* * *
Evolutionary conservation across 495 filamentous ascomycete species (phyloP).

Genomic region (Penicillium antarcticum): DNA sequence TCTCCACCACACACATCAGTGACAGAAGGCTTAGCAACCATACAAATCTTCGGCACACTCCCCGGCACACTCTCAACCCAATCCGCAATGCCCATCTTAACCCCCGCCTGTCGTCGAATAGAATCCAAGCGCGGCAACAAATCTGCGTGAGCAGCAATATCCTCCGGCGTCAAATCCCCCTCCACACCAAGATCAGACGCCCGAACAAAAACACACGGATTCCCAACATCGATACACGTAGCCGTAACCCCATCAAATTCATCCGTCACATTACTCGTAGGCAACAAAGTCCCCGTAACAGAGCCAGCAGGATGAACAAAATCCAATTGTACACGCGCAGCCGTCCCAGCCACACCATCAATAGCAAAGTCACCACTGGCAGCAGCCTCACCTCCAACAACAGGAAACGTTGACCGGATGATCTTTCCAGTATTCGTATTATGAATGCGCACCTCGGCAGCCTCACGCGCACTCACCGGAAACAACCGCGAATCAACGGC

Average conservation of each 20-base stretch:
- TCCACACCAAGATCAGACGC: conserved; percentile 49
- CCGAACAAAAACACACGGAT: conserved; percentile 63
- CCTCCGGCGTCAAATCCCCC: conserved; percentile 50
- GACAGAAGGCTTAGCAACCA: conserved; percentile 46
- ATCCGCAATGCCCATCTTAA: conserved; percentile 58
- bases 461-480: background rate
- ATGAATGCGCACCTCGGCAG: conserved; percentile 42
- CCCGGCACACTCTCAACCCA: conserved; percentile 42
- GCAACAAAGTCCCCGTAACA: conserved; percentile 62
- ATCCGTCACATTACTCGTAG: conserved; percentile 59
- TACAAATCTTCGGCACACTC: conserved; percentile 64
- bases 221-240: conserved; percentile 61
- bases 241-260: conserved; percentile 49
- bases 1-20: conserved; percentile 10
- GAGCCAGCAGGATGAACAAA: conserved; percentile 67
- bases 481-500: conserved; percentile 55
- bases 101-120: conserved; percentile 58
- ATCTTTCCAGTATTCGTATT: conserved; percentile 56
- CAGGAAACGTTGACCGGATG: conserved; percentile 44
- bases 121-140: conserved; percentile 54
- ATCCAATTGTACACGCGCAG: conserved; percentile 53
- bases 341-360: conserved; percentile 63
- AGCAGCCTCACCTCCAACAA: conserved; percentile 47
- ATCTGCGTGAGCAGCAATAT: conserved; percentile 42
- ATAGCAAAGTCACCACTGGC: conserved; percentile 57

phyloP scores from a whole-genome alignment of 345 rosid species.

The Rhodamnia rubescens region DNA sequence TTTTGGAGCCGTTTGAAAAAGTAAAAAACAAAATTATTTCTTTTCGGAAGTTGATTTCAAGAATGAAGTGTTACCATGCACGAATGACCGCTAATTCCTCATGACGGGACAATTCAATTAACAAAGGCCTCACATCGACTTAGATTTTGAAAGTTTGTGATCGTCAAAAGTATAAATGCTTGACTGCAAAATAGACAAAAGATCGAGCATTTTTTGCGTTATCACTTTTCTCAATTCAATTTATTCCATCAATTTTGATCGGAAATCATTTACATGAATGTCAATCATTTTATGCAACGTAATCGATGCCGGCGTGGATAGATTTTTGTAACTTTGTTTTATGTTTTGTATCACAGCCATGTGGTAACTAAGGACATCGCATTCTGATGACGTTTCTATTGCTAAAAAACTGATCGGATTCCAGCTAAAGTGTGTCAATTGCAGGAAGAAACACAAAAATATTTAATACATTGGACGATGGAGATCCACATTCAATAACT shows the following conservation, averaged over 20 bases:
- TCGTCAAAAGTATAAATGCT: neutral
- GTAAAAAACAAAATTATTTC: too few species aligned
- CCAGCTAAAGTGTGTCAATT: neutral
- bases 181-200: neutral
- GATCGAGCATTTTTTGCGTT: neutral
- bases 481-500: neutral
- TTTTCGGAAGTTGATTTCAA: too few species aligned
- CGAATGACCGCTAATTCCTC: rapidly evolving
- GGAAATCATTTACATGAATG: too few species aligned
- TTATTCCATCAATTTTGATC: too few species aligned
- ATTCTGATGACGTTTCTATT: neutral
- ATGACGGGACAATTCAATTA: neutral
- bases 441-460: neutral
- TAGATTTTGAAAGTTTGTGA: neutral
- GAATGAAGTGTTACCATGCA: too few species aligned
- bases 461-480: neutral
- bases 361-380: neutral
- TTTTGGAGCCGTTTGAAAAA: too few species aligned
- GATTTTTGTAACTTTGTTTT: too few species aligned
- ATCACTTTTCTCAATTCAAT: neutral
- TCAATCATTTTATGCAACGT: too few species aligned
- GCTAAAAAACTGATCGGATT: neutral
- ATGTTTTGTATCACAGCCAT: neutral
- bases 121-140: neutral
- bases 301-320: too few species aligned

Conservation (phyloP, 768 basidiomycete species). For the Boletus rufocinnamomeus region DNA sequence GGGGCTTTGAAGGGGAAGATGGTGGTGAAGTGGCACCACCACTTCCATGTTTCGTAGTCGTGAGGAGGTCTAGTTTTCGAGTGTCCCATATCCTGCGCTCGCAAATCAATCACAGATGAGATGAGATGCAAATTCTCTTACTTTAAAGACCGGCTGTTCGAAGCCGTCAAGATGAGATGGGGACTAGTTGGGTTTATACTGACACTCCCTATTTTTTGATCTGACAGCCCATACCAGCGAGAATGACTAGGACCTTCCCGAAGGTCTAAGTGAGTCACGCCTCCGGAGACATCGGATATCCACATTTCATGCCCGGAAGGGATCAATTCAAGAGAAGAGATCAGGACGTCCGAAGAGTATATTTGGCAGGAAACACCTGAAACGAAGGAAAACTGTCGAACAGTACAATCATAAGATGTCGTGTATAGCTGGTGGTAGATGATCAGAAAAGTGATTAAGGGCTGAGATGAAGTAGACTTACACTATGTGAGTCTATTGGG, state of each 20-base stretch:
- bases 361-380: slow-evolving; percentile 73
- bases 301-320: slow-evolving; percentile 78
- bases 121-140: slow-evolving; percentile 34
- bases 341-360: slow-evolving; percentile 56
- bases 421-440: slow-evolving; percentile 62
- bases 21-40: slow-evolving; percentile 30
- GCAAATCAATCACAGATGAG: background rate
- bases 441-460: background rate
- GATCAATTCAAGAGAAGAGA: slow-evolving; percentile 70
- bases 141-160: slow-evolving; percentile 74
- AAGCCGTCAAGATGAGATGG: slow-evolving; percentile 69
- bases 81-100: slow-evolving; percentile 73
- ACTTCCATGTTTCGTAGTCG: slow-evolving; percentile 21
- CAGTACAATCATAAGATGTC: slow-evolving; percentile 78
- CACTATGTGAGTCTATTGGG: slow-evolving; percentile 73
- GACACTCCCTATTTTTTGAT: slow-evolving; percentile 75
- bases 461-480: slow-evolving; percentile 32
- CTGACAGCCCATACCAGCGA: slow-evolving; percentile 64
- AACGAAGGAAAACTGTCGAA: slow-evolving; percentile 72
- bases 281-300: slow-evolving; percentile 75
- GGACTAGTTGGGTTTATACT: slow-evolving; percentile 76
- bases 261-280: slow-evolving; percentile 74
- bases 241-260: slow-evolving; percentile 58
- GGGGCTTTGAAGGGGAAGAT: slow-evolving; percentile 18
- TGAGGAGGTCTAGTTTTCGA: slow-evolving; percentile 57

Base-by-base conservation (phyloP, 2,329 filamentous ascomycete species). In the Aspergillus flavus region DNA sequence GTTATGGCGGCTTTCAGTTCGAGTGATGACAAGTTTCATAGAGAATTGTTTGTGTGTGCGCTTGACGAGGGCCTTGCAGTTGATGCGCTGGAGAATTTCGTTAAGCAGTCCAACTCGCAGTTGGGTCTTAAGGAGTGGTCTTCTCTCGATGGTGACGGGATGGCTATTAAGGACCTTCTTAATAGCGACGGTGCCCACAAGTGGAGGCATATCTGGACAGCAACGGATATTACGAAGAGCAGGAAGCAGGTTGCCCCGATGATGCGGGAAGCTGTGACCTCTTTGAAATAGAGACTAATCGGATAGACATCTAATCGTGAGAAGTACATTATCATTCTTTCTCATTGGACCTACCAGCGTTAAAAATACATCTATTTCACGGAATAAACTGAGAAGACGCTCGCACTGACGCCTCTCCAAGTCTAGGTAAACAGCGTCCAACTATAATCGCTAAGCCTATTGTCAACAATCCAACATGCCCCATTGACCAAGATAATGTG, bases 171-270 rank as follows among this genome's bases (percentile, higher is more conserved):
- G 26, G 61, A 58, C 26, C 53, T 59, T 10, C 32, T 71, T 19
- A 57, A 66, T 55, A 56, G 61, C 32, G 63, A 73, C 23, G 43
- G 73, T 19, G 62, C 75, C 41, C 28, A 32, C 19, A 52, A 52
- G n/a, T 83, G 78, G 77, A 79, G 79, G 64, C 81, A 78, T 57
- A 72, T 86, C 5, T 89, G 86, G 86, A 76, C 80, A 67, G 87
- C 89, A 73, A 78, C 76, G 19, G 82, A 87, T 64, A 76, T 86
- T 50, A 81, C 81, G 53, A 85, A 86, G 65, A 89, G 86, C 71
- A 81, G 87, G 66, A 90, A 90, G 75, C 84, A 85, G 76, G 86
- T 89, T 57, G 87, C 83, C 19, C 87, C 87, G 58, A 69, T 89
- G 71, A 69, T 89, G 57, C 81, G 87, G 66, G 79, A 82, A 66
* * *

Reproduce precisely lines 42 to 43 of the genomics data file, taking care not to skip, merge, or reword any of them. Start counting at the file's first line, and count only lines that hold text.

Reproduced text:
- ATGACGGGACAATTCAATTA: neutral
- bases 441-460: neutral